New York Labor Law practitioners will have food for thought in a 4-3 decision of the New York Court of Appeals, O'Brien v Port Auth. of N.Y. & N.J., --- N.Y.3d ---, 2017 NY Slip Op 02466 (March 30, 2017). The majority decision found triable issues of fact in a Labor Law section 240(1) claim, based upon a fall on a wet, slippery metal staircase.
The four Judges in the majority found that the Appellate Division had erred when it reversed a motion court's order denying the injured plaintiff's motion for summary judgment upon its claim against the owner and general contractor of a construction project under Labor Law section 240(1), sometimes known as the "Scaffold Law". This law affords protection to construction site workers who are exposed to the risks of working at elevated heights.
In this case, the worker was descending a temporary exterior metal staircase (a "temporary scaffold") at the end of a rainy day, when his foot slipped at the tread of the top step. He reached for the handrail, but it was wet and he could not catch hold. Later, he sued the owner and general contractor of the project seeking recovery for the serious injuries he sustained in the fall. The case proceeded to cross-motions for summary judgment on the defendants' liability under Labor Law sections 240(1) and under 241(6), which allows damages for violation of the New York Industrial Code provisions relating to slipping hazards. In support, the parties submitted their experts' affidavits, which opined, among other things, upon the stairs' compliance with industry standards.
The motion court granted the plaintiff's motion for summary judgment on liability on the 241(6) claim, but denied the motion relating to 240(1), finding an issue of fact as to whether the staircase provided proper protection. Appeal was taken, and a divided court modified the order, granting plaintiff's motion for partial summary judgment on the 240(1) claim. The court then granted leave to appeal to the Court of Appeals.
In its decision, the majority found questions of fact "as to whether the staircase provided adequate protection" based upon various assertions of the defendants' expert: that the staircase was designed to allow for outdoor use and to provide necessary traction in inclement weather; that additional anti-slip measures were not warranted; and disputing that the staircase was worn down or unusually narrow or steep.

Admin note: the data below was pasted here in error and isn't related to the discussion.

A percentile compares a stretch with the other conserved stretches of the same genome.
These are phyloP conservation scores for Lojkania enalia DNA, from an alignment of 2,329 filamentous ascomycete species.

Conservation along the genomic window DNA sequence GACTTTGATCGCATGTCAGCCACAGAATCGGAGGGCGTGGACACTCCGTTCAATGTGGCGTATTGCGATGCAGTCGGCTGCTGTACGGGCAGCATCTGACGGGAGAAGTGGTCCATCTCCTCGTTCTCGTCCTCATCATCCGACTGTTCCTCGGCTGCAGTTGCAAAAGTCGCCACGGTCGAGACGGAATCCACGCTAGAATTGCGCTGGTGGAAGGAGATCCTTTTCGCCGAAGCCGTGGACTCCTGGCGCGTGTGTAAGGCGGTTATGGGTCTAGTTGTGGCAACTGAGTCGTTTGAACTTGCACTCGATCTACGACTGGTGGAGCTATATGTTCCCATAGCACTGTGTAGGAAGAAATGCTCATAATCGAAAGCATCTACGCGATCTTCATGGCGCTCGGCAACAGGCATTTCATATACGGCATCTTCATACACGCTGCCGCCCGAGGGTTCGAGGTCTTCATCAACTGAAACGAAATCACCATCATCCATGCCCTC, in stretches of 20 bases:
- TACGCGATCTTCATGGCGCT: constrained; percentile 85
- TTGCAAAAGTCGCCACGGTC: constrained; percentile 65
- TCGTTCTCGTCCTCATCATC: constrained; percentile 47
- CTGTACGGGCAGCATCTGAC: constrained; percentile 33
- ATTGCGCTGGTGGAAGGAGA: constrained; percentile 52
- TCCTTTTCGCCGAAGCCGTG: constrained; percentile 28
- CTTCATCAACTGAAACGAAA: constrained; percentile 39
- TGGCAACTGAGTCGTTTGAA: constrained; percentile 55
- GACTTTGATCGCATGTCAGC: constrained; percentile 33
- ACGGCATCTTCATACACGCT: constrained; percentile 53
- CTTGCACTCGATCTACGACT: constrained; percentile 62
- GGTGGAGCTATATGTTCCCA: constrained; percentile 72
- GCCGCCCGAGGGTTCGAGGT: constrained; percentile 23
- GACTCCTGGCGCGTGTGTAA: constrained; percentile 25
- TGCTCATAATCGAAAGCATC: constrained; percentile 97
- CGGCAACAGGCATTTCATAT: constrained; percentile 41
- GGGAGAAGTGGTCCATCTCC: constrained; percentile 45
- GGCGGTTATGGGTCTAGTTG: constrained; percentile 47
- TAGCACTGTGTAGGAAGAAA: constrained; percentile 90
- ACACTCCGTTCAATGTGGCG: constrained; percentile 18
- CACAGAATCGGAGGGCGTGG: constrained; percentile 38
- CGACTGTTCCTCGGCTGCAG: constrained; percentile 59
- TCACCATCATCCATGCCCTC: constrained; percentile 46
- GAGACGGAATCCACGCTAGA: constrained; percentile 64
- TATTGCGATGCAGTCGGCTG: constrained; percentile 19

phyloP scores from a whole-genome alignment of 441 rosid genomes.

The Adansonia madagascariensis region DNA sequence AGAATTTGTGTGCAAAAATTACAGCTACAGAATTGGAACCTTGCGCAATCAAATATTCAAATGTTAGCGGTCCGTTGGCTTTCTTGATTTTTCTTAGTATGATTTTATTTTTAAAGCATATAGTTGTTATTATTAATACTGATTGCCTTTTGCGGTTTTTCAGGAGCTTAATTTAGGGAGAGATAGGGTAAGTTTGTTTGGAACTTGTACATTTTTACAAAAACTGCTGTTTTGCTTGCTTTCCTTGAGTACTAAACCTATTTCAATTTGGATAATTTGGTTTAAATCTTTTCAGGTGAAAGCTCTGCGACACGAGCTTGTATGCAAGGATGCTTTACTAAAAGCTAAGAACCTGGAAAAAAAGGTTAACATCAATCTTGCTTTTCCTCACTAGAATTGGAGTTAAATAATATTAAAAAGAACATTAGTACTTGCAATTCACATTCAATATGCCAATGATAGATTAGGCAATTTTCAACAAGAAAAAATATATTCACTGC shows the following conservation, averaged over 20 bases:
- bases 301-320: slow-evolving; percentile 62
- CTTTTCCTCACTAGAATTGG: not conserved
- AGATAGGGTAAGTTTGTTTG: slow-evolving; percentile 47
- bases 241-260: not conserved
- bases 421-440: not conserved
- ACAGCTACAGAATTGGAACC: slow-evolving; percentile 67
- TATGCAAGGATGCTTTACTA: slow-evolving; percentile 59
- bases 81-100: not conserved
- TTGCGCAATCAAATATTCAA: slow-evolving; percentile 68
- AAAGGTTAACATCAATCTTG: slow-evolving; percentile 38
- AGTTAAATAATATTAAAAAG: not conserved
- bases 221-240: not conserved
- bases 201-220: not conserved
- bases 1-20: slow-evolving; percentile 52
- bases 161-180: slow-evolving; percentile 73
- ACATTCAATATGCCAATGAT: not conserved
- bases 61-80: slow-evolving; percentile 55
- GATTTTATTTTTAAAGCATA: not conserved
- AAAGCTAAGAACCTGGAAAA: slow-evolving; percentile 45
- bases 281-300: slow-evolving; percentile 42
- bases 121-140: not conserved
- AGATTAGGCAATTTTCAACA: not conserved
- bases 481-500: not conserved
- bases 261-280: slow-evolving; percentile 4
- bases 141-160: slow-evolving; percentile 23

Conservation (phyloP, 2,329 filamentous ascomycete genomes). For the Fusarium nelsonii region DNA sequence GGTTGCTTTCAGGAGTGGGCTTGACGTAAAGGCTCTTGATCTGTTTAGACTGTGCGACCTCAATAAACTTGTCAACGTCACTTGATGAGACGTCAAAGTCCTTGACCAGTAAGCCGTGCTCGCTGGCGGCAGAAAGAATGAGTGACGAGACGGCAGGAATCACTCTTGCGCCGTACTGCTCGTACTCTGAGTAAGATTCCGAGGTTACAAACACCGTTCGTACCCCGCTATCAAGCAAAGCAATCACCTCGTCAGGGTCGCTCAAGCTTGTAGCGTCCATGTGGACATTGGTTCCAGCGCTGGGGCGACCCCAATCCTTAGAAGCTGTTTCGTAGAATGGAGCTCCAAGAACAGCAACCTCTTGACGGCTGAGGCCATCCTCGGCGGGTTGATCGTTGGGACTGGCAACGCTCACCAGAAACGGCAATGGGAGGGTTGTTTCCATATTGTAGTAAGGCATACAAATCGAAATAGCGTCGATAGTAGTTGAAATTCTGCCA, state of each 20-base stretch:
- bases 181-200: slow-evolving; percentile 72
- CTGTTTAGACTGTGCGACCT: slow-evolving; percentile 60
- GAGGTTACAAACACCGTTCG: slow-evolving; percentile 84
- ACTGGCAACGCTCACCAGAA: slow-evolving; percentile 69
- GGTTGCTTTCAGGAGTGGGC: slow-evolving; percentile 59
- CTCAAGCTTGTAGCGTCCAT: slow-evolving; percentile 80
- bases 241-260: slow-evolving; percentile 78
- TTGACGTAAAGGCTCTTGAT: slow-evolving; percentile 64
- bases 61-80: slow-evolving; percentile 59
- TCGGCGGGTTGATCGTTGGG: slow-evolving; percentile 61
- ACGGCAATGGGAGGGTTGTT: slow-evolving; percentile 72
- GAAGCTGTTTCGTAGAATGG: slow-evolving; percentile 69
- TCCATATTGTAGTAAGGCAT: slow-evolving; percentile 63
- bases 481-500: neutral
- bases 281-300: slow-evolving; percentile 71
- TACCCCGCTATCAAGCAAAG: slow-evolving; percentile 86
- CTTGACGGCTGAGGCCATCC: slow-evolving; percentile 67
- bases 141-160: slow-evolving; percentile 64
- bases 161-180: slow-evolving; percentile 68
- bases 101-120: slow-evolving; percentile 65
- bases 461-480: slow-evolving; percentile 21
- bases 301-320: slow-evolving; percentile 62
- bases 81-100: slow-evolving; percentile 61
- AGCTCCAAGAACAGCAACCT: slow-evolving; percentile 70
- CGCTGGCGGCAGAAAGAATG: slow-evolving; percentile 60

Three Judges disagreed. The Dissent, authored by Judge Rivera, warned that the majority's decision "threatened the vitality" of 30 years of Labor Law jurisprudence. What concerned the dissenters is whether Scaffold Law liability of owners, contractors and their agents should be determined with reference to industry custom and practice.
The statute was intended for the protection of workers by placing ultimate responsibility for safety practices at construction sites on the property owner and general contractor. The pillars of the statute, for Judge Rivera, are essentially three ideas: the concept of giving "proper protection for workers so employed on the work site"; the liberal construction of the statute to achieve the purpose of protecting workers; and the authority vested in the courts to determine whether the standard of care has been met.
According to the Dissent, the Appellate Division had properly ruled in favor of plaintiff by finding that 240(1) applied to the risk and that the safety device provided to the worker (the temporary scaffold) malfunctioned or was inadequate to protect him from falling. Experts offered by the parties had suggested what is, or is not, "good and accepted standards of construction site safety and practice" and "industry standards and practice". But those opinions could not have raised an issue of fact. The Dissent noted a key legal distinction: "Although industry practices, custom and usage may be relevant to determination of violation of [sections] 200 and 241(6) of the Labor Law, 'where injury is allegedly caused through a violation of section 240(1), which establishes its own unvarying standard, evidence of industry practice is immaterial.'" Thus, in the dissenters' view, finding a question of fact on the 240(1) claim, based upon industry standards, was not only illogical but also "antithetical to the legislative scheme". It "would allow owners and contractors to diminish their obligations under that statute and to set their own standard of care for the protection of workers at the worksite."
Can reference to "industry standards" substantially change the protections of the Scaffold Law? This question will be open for debate for some time to come.